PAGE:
McCullum afraid of ODIs
Brendon McCullum has warned "one-day cricket is in danger" as an international format.
The New Zealand wicketkeeper-batsman believes Test cricket's traditions can withstand the rise of Twenty20 cricket, a form of the game in which he excels.
But even though the International Cricket Council's premier tournament is the 50-overs-a-side World Cup, McCullum fears established one-day cricket may not survive the rise of Twenty20.
"It's a dangerous time for the 50-over format," McCullum told the April edition of the Wisden Cricketer magazine.
"At the moment T20 cricket has captivated a lot of people.
"Test cricket will always stay -- there're too many traditionalists, and it is considered the cream of the crop for most cricketers.
"One-day cricket is in danger."
Following his 56-ball 116 against Australia in the recent T20 international in Christchurch, McCullum does though see some downsides in world cricket's shortest format.
No doubt thinking of the example of New Zealand's Shane Bond and England's Andrew Flintoff, McCullum fears the impressive financial rewards on offer from Twenty20 cricket will deter already injury-hit fast bowlers from putting themselves through the greater physical demands of five-day Test matches if they can still earn good money for much less work.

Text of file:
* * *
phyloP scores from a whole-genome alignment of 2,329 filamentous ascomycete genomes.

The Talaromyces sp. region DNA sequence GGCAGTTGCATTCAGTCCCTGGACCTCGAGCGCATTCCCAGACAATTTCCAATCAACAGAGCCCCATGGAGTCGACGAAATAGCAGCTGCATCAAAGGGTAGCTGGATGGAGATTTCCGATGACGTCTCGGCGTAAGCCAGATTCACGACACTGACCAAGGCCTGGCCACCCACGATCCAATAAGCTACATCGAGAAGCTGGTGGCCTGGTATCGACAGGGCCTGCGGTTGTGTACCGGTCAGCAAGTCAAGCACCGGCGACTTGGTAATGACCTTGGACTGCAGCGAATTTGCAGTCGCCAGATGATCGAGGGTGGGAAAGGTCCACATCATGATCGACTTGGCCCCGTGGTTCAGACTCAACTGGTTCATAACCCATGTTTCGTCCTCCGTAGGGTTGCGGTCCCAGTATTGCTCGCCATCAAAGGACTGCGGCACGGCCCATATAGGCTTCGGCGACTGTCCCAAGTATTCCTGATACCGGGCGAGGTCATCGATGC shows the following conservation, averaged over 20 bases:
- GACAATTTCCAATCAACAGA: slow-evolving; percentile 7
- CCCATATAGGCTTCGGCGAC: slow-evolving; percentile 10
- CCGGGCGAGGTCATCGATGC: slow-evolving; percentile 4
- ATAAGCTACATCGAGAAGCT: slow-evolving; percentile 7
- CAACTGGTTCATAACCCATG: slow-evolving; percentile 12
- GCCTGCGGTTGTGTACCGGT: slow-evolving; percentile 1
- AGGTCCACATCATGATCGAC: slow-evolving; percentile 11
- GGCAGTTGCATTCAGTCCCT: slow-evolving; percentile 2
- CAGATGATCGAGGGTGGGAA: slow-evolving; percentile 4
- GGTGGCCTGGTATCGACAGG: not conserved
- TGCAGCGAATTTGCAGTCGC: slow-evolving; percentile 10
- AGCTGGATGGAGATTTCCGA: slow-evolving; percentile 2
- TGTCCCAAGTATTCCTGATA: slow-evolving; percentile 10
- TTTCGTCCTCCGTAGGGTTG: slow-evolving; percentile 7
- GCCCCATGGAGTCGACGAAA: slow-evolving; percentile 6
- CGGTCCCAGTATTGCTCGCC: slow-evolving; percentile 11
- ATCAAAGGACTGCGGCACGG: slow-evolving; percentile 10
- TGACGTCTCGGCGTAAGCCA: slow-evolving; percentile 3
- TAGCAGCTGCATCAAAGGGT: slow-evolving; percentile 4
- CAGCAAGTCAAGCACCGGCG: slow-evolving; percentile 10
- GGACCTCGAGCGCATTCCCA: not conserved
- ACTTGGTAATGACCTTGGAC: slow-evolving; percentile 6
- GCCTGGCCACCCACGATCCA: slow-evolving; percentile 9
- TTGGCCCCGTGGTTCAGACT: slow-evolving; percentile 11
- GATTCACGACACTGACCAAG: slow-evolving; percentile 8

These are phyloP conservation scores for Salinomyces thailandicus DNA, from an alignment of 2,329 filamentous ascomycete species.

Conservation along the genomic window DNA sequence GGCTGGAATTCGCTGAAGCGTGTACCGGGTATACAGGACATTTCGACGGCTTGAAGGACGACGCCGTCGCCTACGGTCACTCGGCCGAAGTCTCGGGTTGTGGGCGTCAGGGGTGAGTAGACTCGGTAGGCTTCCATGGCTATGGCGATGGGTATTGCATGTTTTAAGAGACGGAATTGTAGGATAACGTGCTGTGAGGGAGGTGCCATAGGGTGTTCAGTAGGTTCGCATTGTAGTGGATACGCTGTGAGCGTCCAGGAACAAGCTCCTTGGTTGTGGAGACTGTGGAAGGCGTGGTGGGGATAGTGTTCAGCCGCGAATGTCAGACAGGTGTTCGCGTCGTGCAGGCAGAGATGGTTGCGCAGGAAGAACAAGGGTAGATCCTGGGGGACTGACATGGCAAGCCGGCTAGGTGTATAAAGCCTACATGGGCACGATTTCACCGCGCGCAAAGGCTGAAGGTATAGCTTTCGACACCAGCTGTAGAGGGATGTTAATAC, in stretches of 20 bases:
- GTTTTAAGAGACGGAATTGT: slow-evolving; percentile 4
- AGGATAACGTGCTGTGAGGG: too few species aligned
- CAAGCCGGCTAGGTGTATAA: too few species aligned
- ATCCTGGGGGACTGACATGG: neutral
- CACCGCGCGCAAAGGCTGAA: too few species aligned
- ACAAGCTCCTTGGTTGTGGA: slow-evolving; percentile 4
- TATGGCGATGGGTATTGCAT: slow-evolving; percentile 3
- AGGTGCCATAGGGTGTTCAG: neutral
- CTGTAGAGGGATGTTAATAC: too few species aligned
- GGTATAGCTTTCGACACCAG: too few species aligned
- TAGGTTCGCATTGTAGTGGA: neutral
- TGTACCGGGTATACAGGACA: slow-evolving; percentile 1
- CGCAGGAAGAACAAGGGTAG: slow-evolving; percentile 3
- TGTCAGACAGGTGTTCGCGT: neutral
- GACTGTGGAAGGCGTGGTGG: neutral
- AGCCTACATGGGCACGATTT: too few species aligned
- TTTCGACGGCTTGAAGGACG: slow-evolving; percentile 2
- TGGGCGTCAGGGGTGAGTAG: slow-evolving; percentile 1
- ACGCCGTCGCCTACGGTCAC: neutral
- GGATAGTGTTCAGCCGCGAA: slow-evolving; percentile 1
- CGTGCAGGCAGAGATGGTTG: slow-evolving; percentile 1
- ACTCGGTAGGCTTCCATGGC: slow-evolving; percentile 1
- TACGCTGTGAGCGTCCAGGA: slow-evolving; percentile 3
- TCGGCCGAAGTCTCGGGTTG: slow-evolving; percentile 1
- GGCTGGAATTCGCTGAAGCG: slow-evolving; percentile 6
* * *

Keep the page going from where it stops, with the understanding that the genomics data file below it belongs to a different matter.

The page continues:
"The one concern I do have is that genuine fast bowlers around the world will look at the option of four-overs-a-game two or three times a week versus the hard graft of Test match and one-day cricket and decide that four overs is their lot," McCullum said.
"I'm talking about the 150-160 kph bowlers. That would be a shame, because I think there's something incredible about watching raw pace bowl a long spell in a Test."